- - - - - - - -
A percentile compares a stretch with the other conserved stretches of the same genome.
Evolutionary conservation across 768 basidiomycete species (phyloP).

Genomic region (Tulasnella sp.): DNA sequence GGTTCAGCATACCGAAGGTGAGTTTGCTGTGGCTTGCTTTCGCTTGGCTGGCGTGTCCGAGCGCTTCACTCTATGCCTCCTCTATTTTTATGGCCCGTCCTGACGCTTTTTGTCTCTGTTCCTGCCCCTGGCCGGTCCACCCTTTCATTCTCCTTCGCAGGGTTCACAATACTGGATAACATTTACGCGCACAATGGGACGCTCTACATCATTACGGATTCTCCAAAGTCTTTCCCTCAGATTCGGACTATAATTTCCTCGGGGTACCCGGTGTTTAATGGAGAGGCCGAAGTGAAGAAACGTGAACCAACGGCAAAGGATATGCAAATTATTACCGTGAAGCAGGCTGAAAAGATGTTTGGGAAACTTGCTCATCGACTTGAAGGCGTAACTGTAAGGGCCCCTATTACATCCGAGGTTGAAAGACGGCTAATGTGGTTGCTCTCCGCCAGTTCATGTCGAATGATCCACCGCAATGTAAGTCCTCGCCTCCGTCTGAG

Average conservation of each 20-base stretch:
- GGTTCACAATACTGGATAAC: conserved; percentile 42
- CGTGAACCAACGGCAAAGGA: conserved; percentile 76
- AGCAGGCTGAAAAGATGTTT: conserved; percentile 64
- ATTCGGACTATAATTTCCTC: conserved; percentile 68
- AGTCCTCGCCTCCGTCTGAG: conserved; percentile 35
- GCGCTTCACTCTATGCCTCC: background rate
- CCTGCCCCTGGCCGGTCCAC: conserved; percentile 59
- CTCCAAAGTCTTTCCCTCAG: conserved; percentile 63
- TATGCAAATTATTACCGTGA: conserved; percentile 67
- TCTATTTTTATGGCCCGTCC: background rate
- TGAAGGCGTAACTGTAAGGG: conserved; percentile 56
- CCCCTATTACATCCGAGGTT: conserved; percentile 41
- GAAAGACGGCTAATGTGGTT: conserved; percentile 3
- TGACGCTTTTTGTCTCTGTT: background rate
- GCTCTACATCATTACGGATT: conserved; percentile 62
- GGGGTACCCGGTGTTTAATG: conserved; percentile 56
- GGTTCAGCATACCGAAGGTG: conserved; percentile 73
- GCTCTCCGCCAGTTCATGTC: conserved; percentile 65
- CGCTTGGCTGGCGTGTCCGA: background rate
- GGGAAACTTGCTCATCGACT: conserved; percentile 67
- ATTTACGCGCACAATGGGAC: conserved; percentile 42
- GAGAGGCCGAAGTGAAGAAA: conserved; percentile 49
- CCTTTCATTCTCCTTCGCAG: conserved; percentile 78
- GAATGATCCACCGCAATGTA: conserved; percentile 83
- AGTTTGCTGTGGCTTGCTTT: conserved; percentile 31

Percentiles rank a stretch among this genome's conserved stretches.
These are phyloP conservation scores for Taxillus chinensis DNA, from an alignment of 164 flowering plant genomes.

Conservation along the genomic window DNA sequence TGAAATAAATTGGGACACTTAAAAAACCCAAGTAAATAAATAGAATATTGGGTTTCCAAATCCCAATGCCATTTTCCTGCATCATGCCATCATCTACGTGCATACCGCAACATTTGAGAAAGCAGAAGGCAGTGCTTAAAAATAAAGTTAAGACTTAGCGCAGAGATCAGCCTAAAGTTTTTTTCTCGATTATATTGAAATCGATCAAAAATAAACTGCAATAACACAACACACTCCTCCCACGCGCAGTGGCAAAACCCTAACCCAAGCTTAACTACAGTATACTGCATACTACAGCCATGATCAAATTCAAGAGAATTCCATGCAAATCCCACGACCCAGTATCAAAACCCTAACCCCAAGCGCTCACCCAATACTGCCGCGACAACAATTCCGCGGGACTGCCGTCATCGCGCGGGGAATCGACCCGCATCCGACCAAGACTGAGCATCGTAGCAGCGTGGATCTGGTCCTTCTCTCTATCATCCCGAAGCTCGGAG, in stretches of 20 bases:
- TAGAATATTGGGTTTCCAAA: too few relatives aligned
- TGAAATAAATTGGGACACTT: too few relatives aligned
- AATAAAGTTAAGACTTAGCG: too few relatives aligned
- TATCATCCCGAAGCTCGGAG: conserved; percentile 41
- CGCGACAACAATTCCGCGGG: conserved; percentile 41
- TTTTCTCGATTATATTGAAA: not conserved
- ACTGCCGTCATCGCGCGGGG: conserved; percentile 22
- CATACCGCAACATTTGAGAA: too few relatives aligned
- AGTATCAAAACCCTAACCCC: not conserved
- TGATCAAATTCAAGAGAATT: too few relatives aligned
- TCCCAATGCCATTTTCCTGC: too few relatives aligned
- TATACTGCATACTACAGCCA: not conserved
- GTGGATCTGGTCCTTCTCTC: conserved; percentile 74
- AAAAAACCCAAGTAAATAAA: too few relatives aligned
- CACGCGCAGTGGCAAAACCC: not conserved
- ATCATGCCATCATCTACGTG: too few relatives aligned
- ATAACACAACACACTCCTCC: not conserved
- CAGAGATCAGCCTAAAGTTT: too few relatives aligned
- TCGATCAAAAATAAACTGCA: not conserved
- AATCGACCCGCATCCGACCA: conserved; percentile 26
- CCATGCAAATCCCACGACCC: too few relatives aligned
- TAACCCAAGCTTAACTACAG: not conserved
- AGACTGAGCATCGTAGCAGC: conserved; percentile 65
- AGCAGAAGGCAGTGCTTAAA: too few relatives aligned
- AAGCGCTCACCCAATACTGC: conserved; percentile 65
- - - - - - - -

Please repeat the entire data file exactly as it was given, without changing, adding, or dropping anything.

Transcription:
A percentile compares a stretch with the other conserved stretches of the same genome.
Evolutionary conservation across 768 basidiomycete species (phyloP).

Genomic region (Tulasnella sp.): DNA sequence GGTTCAGCATACCGAAGGTGAGTTTGCTGTGGCTTGCTTTCGCTTGGCTGGCGTGTCCGAGCGCTTCACTCTATGCCTCCTCTATTTTTATGGCCCGTCCTGACGCTTTTTGTCTCTGTTCCTGCCCCTGGCCGGTCCACCCTTTCATTCTCCTTCGCAGGGTTCACAATACTGGATAACATTTACGCGCACAATGGGACGCTCTACATCATTACGGATTCTCCAAAGTCTTTCCCTCAGATTCGGACTATAATTTCCTCGGGGTACCCGGTGTTTAATGGAGAGGCCGAAGTGAAGAAACGTGAACCAACGGCAAAGGATATGCAAATTATTACCGTGAAGCAGGCTGAAAAGATGTTTGGGAAACTTGCTCATCGACTTGAAGGCGTAACTGTAAGGGCCCCTATTACATCCGAGGTTGAAAGACGGCTAATGTGGTTGCTCTCCGCCAGTTCATGTCGAATGATCCACCGCAATGTAAGTCCTCGCCTCCGTCTGAG

Average conservation of each 20-base stretch:
- GGTTCACAATACTGGATAAC: conserved; percentile 42
- CGTGAACCAACGGCAAAGGA: conserved; percentile 76
- AGCAGGCTGAAAAGATGTTT: conserved; percentile 64
- ATTCGGACTATAATTTCCTC: conserved; percentile 68
- AGTCCTCGCCTCCGTCTGAG: conserved; percentile 35
- GCGCTTCACTCTATGCCTCC: background rate
- CCTGCCCCTGGCCGGTCCAC: conserved; percentile 59
- CTCCAAAGTCTTTCCCTCAG: conserved; percentile 63
- TATGCAAATTATTACCGTGA: conserved; percentile 67
- TCTATTTTTATGGCCCGTCC: background rate
- TGAAGGCGTAACTGTAAGGG: conserved; percentile 56
- CCCCTATTACATCCGAGGTT: conserved; percentile 41
- GAAAGACGGCTAATGTGGTT: conserved; percentile 3
- TGACGCTTTTTGTCTCTGTT: background rate
- GCTCTACATCATTACGGATT: conserved; percentile 62
- GGGGTACCCGGTGTTTAATG: conserved; percentile 56
- GGTTCAGCATACCGAAGGTG: conserved; percentile 73
- GCTCTCCGCCAGTTCATGTC: conserved; percentile 65
- CGCTTGGCTGGCGTGTCCGA: background rate
- GGGAAACTTGCTCATCGACT: conserved; percentile 67
- ATTTACGCGCACAATGGGAC: conserved; percentile 42
- GAGAGGCCGAAGTGAAGAAA: conserved; percentile 49
- CCTTTCATTCTCCTTCGCAG: conserved; percentile 78
- GAATGATCCACCGCAATGTA: conserved; percentile 83
- AGTTTGCTGTGGCTTGCTTT: conserved; percentile 31

Percentiles rank a stretch among this genome's conserved stretches.
These are phyloP conservation scores for Taxillus chinensis DNA, from an alignment of 164 flowering plant genomes.

Conservation along the genomic window DNA sequence TGAAATAAATTGGGACACTTAAAAAACCCAAGTAAATAAATAGAATATTGGGTTTCCAAATCCCAATGCCATTTTCCTGCATCATGCCATCATCTACGTGCATACCGCAACATTTGAGAAAGCAGAAGGCAGTGCTTAAAAATAAAGTTAAGACTTAGCGCAGAGATCAGCCTAAAGTTTTTTTCTCGATTATATTGAAATCGATCAAAAATAAACTGCAATAACACAACACACTCCTCCCACGCGCAGTGGCAAAACCCTAACCCAAGCTTAACTACAGTATACTGCATACTACAGCCATGATCAAATTCAAGAGAATTCCATGCAAATCCCACGACCCAGTATCAAAACCCTAACCCCAAGCGCTCACCCAATACTGCCGCGACAACAATTCCGCGGGACTGCCGTCATCGCGCGGGGAATCGACCCGCATCCGACCAAGACTGAGCATCGTAGCAGCGTGGATCTGGTCCTTCTCTCTATCATCCCGAAGCTCGGAG, in stretches of 20 bases:
- TAGAATATTGGGTTTCCAAA: too few relatives aligned
- TGAAATAAATTGGGACACTT: too few relatives aligned
- AATAAAGTTAAGACTTAGCG: too few relatives aligned
- TATCATCCCGAAGCTCGGAG: conserved; percentile 41
- CGCGACAACAATTCCGCGGG: conserved; percentile 41
- TTTTCTCGATTATATTGAAA: not conserved
- ACTGCCGTCATCGCGCGGGG: conserved; percentile 22
- CATACCGCAACATTTGAGAA: too few relatives aligned
- AGTATCAAAACCCTAACCCC: not conserved
- TGATCAAATTCAAGAGAATT: too few relatives aligned
- TCCCAATGCCATTTTCCTGC: too few relatives aligned
- TATACTGCATACTACAGCCA: not conserved
- GTGGATCTGGTCCTTCTCTC: conserved; percentile 74
- AAAAAACCCAAGTAAATAAA: too few relatives aligned
- CACGCGCAGTGGCAAAACCC: not conserved
- ATCATGCCATCATCTACGTG: too few relatives aligned
- ATAACACAACACACTCCTCC: not conserved
- CAGAGATCAGCCTAAAGTTT: too few relatives aligned
- TCGATCAAAAATAAACTGCA: not conserved
- AATCGACCCGCATCCGACCA: conserved; percentile 26
- CCATGCAAATCCCACGACCC: too few relatives aligned
- TAACCCAAGCTTAACTACAG: not conserved
- AGACTGAGCATCGTAGCAGC: conserved; percentile 65
- AGCAGAAGGCAGTGCTTAAA: too few relatives aligned
- AAGCGCTCACCCAATACTGC: conserved; percentile 65